Many daily activities are done without awareness, often using more tension, than necessary, constricting us mentally and physically. This can mean we are less efficient in how we move or rest, which can lead to the development of health problems.
The Alexander Technique helps you to become aware of harmful tension habits that can cause chronic stiffness and pain. It teaches you how to do any activity with less effort, to restore poise and freedom of movement. improve health and vitality and attain a balance of mind and body.
People of all ages use the Alexander Technique for: joint and muscle disorders, difficulties with movement and co-ordination, breathing and vocal problems, anxiety and stress related conditions.
It can aid rehabilitation after operations, injury, or illness and can provide support during and after pregnancy.
It can be a helpful tool for managing the disabilities experienced by people with Arthritis or Parkinson’s Disease.
Some people want to improve performance of skills in specific areas such as musical instrument playing, singing, sports, acting, dancing etc. Musicians, sports people, actors and teachers can improve stamina, increase clarity of perception, manage performance anxiety and be on form more consistently.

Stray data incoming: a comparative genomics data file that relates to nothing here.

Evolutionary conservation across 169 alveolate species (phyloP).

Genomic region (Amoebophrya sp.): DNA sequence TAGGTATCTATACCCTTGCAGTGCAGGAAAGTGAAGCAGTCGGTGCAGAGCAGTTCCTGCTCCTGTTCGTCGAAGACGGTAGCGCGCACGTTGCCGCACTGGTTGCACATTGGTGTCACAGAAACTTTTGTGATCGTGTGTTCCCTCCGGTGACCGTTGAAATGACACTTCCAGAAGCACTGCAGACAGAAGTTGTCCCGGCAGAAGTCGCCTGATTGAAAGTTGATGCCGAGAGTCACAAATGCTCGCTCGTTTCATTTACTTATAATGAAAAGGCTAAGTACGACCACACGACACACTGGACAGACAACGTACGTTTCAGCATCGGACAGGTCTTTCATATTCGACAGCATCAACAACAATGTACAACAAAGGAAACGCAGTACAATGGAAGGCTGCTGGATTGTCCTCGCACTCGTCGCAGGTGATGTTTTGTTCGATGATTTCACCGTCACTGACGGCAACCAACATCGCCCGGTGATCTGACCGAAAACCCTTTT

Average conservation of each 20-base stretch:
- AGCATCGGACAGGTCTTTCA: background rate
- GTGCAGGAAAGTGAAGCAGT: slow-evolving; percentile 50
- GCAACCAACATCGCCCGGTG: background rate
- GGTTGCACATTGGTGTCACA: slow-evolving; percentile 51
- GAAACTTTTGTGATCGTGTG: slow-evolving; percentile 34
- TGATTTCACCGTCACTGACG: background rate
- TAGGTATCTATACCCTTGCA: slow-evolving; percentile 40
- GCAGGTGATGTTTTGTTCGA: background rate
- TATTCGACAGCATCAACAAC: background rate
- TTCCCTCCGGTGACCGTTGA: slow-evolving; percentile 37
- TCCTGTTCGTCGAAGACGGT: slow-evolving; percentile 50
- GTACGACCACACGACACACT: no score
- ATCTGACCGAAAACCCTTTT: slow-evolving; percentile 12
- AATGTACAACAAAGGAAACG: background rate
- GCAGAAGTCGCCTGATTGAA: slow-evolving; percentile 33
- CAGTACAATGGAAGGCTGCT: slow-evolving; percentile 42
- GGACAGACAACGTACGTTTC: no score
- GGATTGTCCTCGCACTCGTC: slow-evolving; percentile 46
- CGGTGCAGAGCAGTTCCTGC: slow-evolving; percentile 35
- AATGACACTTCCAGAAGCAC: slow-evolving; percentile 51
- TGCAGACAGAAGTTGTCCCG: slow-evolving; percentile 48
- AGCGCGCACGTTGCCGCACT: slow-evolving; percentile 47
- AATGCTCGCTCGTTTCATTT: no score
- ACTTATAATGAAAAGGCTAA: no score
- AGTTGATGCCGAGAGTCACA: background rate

The Society of Teachers of the Alexander Technique (STAT), was founded in 1958 by a group of teachers who had been trained by F.M. Alexander himself.
The aim of the society is to ensure the highest standards of teacher training and professional practice.
Teaching members of STAT (MSTAT) are registered to teach the Technique after completing three years training at a course approved by STAT, (or having reached a standard approved by STAT). They are required to follow the Society’s Code of Professional Conduct and Competence. As members of the society, they are covered by Professional Indemnity insurance.
Graduates of training courses are assessed by moderators from outside their training course.
There is a varied programme of Continuing Professional Development run by STAT.
For more information, visit the STAT website: www.stat.org.uk